Signature-tagged mutagenesis of Edwardsiella ictaluri identifies virulence-related genes, including a Salmonella pathogenicity island 2 class of type III secretion systems
Edwardsieila ictaluri is the leading cause of mortality in channel catfish culture, but little is known about its pathogenesis. The use of signature-tagged mutagenesis in a waterborne infection model resulted in the identification of 50 mutants that were unable to infect/survive in catfish. Nineteen had minitransposon insertions in miscellaneous genes in the chromosome, 10 were in genes that matched to hypothetical proteins, and 13 were in genes that had no significant matches in the NCBI databases. Eight insertions were in genes encoding proteins associated with virulence in other pathogens, including three in genes involved in lipopolysaccharide biosynthesis, three in genes involved in type III secretion systems (TTSS), and two in genes involved in urease activity. With the use of a sequence from a lambda clone carrying several TTSS genes, Blastn analysis of the partially completed E. ictaluri genome identified a 26,135-bp pathogenicity island containing 33 genes of a TTSS with similarity to the Salmonella pathogenicity island 2 class of TTSS. The characterization of a TTSS apparatus mutant indicated that it retained its ability to invade catfish cell lines and macrophages but was defective in intracellular replication. The mutant also invaded catfish tissues in numbers equal to those of invading wild-type E. ictaluri bacteria but replicated poorly and was slowly cleared from the tissues, while the wild type increased in number. Copyright © 2007, American Society for Microbiology. All Rights Reserved.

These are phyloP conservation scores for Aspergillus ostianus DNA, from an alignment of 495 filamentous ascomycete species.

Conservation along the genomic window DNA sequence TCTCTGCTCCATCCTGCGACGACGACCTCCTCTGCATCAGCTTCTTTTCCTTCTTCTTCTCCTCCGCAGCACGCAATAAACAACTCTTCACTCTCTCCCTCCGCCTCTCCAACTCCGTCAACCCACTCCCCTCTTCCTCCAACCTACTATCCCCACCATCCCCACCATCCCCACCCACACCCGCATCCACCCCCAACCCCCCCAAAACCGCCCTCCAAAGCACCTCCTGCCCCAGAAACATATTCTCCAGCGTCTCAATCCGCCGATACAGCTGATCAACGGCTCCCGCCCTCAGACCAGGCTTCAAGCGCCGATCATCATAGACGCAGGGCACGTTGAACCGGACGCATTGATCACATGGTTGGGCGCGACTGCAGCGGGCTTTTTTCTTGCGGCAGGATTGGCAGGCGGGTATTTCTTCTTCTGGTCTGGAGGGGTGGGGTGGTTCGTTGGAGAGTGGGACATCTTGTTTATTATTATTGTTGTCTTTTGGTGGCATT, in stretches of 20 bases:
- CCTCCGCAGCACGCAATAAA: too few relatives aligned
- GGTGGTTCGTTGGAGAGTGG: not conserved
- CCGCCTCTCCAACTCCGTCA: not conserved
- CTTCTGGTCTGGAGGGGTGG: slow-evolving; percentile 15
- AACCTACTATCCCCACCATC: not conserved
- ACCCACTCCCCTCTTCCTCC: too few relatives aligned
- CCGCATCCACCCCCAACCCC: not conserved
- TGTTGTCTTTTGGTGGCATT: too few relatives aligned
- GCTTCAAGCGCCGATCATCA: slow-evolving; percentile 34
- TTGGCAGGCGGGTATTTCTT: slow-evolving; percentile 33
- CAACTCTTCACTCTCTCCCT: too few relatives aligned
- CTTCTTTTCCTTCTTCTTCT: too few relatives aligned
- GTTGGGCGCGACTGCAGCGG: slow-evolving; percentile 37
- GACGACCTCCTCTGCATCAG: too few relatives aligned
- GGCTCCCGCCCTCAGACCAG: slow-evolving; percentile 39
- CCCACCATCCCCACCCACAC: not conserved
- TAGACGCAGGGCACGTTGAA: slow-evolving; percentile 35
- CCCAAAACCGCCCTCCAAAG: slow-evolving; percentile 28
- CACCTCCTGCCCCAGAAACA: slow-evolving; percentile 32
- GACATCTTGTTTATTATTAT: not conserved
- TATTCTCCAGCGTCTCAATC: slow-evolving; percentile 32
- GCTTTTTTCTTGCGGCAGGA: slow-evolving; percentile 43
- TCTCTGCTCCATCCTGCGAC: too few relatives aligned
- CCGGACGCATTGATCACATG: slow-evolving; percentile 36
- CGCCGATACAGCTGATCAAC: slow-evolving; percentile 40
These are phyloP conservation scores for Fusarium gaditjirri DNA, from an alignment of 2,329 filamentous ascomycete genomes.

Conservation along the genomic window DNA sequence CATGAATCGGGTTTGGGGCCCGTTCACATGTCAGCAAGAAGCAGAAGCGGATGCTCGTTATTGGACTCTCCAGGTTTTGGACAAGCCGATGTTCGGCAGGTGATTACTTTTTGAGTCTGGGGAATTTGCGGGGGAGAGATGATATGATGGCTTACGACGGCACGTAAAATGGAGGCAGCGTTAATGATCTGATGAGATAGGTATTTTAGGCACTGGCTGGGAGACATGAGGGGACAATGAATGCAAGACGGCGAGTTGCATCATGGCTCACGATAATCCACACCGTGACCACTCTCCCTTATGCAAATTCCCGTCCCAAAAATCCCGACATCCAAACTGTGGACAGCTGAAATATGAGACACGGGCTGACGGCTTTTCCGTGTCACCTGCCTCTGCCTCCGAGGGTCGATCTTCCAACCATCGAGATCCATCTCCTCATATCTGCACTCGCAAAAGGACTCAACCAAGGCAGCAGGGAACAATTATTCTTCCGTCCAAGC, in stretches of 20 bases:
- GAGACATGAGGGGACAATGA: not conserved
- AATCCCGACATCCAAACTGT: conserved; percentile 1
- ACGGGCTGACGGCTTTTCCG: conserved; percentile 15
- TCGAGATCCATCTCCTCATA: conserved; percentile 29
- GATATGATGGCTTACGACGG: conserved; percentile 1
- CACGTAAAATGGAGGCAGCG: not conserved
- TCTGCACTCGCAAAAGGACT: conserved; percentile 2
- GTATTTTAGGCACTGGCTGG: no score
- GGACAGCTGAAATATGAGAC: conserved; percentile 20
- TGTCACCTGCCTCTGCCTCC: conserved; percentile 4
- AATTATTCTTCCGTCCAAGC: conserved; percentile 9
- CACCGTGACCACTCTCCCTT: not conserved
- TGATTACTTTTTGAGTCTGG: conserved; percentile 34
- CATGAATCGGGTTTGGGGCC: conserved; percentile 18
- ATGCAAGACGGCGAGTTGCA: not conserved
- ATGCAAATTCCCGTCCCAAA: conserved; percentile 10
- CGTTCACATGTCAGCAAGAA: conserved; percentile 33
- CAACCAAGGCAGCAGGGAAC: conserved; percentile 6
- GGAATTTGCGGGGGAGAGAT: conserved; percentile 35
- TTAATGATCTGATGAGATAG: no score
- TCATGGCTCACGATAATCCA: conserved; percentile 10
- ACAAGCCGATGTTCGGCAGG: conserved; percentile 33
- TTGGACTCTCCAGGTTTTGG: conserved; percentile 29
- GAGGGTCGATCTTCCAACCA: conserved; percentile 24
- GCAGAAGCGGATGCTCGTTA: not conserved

Publication Source (Journal or Book title)
Applied and Environmental Microbiology
Thune, R., Fernandez, D., Benoit, J., Kelly-Smith, M., Rogge, M., Booth, N., Landry, C., & Bologna, R. (2007). Signature-tagged mutagenesis of Edwardsiella ictaluri identifies virulence-related genes, including a Salmonella pathogenicity island 2 class of type III secretion systems. Applied and Environmental Microbiology, 73 (24), 7934-7946. https://doi.org/10.1128/AEM.01115-07